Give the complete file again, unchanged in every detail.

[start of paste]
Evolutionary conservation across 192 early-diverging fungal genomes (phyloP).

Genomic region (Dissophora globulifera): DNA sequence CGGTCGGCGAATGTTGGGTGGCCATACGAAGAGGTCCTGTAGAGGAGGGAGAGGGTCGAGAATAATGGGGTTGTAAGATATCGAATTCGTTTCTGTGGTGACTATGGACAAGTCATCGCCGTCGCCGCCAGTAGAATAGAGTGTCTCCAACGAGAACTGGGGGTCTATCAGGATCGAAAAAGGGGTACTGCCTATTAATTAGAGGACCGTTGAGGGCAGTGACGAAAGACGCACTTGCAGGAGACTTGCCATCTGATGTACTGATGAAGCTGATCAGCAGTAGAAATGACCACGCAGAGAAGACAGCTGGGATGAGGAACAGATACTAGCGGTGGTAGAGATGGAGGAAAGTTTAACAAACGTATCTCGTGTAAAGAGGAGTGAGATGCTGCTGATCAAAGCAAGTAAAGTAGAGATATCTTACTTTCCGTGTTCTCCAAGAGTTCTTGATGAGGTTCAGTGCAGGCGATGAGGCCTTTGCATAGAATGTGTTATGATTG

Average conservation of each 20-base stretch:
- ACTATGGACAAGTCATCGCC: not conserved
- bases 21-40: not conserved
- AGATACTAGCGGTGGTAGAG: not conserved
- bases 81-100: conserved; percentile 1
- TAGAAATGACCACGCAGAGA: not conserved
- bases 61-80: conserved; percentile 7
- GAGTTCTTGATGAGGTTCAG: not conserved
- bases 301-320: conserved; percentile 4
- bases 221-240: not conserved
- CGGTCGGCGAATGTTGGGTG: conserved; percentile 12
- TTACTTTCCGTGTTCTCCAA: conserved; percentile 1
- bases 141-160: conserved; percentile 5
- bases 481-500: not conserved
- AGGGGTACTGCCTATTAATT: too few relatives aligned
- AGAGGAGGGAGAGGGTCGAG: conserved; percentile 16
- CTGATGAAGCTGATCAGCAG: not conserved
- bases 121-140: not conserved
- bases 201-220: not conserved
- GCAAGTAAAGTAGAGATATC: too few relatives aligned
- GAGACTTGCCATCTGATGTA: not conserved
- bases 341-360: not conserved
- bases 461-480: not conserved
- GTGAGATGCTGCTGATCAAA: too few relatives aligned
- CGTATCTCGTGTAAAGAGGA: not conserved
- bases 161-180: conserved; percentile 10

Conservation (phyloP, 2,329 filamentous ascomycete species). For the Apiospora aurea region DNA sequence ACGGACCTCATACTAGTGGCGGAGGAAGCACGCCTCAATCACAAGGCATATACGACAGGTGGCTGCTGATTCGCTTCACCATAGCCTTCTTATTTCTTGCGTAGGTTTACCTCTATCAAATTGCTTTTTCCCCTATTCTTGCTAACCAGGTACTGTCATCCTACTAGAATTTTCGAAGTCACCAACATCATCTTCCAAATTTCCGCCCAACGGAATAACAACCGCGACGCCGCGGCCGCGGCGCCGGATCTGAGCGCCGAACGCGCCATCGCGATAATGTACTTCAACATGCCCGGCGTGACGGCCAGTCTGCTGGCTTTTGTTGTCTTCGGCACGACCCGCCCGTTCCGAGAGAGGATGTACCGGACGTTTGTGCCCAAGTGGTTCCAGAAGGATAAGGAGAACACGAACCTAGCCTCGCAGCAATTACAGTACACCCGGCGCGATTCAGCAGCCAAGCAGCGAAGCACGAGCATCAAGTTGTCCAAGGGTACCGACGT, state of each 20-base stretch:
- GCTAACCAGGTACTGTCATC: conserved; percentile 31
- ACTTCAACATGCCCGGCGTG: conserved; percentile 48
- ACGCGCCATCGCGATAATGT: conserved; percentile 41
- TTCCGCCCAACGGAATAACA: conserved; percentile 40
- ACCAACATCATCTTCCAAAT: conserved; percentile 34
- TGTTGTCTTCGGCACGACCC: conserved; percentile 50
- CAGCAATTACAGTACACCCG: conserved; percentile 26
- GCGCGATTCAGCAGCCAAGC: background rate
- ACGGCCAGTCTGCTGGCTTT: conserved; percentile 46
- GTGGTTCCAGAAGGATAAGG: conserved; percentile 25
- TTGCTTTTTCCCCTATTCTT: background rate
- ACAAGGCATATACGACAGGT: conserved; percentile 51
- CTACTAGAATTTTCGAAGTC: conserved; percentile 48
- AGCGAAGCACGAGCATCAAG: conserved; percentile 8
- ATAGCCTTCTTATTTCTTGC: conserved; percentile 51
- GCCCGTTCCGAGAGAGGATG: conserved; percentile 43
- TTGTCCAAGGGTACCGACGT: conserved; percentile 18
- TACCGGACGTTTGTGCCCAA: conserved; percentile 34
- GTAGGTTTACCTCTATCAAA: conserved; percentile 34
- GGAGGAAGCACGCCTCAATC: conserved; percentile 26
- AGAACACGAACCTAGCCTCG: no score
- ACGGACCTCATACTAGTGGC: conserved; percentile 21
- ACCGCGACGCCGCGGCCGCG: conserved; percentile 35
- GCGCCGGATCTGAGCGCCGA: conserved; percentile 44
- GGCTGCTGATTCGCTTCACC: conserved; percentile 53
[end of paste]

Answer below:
Evolutionary conservation across 192 early-diverging fungal genomes (phyloP).

Genomic region (Dissophora globulifera): DNA sequence CGGTCGGCGAATGTTGGGTGGCCATACGAAGAGGTCCTGTAGAGGAGGGAGAGGGTCGAGAATAATGGGGTTGTAAGATATCGAATTCGTTTCTGTGGTGACTATGGACAAGTCATCGCCGTCGCCGCCAGTAGAATAGAGTGTCTCCAACGAGAACTGGGGGTCTATCAGGATCGAAAAAGGGGTACTGCCTATTAATTAGAGGACCGTTGAGGGCAGTGACGAAAGACGCACTTGCAGGAGACTTGCCATCTGATGTACTGATGAAGCTGATCAGCAGTAGAAATGACCACGCAGAGAAGACAGCTGGGATGAGGAACAGATACTAGCGGTGGTAGAGATGGAGGAAAGTTTAACAAACGTATCTCGTGTAAAGAGGAGTGAGATGCTGCTGATCAAAGCAAGTAAAGTAGAGATATCTTACTTTCCGTGTTCTCCAAGAGTTCTTGATGAGGTTCAGTGCAGGCGATGAGGCCTTTGCATAGAATGTGTTATGATTG

Average conservation of each 20-base stretch:
- ACTATGGACAAGTCATCGCC: not conserved
- bases 21-40: not conserved
- AGATACTAGCGGTGGTAGAG: not conserved
- bases 81-100: conserved; percentile 1
- TAGAAATGACCACGCAGAGA: not conserved
- bases 61-80: conserved; percentile 7
- GAGTTCTTGATGAGGTTCAG: not conserved
- bases 301-320: conserved; percentile 4
- bases 221-240: not conserved
- CGGTCGGCGAATGTTGGGTG: conserved; percentile 12
- TTACTTTCCGTGTTCTCCAA: conserved; percentile 1
- bases 141-160: conserved; percentile 5
- bases 481-500: not conserved
- AGGGGTACTGCCTATTAATT: too few relatives aligned
- AGAGGAGGGAGAGGGTCGAG: conserved; percentile 16
- CTGATGAAGCTGATCAGCAG: not conserved
- bases 121-140: not conserved
- bases 201-220: not conserved
- GCAAGTAAAGTAGAGATATC: too few relatives aligned
- GAGACTTGCCATCTGATGTA: not conserved
- bases 341-360: not conserved
- bases 461-480: not conserved
- GTGAGATGCTGCTGATCAAA: too few relatives aligned
- CGTATCTCGTGTAAAGAGGA: not conserved
- bases 161-180: conserved; percentile 10

Conservation (phyloP, 2,329 filamentous ascomycete species). For the Apiospora aurea region DNA sequence ACGGACCTCATACTAGTGGCGGAGGAAGCACGCCTCAATCACAAGGCATATACGACAGGTGGCTGCTGATTCGCTTCACCATAGCCTTCTTATTTCTTGCGTAGGTTTACCTCTATCAAATTGCTTTTTCCCCTATTCTTGCTAACCAGGTACTGTCATCCTACTAGAATTTTCGAAGTCACCAACATCATCTTCCAAATTTCCGCCCAACGGAATAACAACCGCGACGCCGCGGCCGCGGCGCCGGATCTGAGCGCCGAACGCGCCATCGCGATAATGTACTTCAACATGCCCGGCGTGACGGCCAGTCTGCTGGCTTTTGTTGTCTTCGGCACGACCCGCCCGTTCCGAGAGAGGATGTACCGGACGTTTGTGCCCAAGTGGTTCCAGAAGGATAAGGAGAACACGAACCTAGCCTCGCAGCAATTACAGTACACCCGGCGCGATTCAGCAGCCAAGCAGCGAAGCACGAGCATCAAGTTGTCCAAGGGTACCGACGT, state of each 20-base stretch:
- GCTAACCAGGTACTGTCATC: conserved; percentile 31
- ACTTCAACATGCCCGGCGTG: conserved; percentile 48
- ACGCGCCATCGCGATAATGT: conserved; percentile 41
- TTCCGCCCAACGGAATAACA: conserved; percentile 40
- ACCAACATCATCTTCCAAAT: conserved; percentile 34
- TGTTGTCTTCGGCACGACCC: conserved; percentile 50
- CAGCAATTACAGTACACCCG: conserved; percentile 26
- GCGCGATTCAGCAGCCAAGC: background rate
- ACGGCCAGTCTGCTGGCTTT: conserved; percentile 46
- GTGGTTCCAGAAGGATAAGG: conserved; percentile 25
- TTGCTTTTTCCCCTATTCTT: background rate
- ACAAGGCATATACGACAGGT: conserved; percentile 51
- CTACTAGAATTTTCGAAGTC: conserved; percentile 48
- AGCGAAGCACGAGCATCAAG: conserved; percentile 8
- ATAGCCTTCTTATTTCTTGC: conserved; percentile 51
- GCCCGTTCCGAGAGAGGATG: conserved; percentile 43
- TTGTCCAAGGGTACCGACGT: conserved; percentile 18
- TACCGGACGTTTGTGCCCAA: conserved; percentile 34
- GTAGGTTTACCTCTATCAAA: conserved; percentile 34
- GGAGGAAGCACGCCTCAATC: conserved; percentile 26
- AGAACACGAACCTAGCCTCG: no score
- ACGGACCTCATACTAGTGGC: conserved; percentile 21
- ACCGCGACGCCGCGGCCGCG: conserved; percentile 35
- GCGCCGGATCTGAGCGCCGA: conserved; percentile 44
- GGCTGCTGATTCGCTTCACC: conserved; percentile 53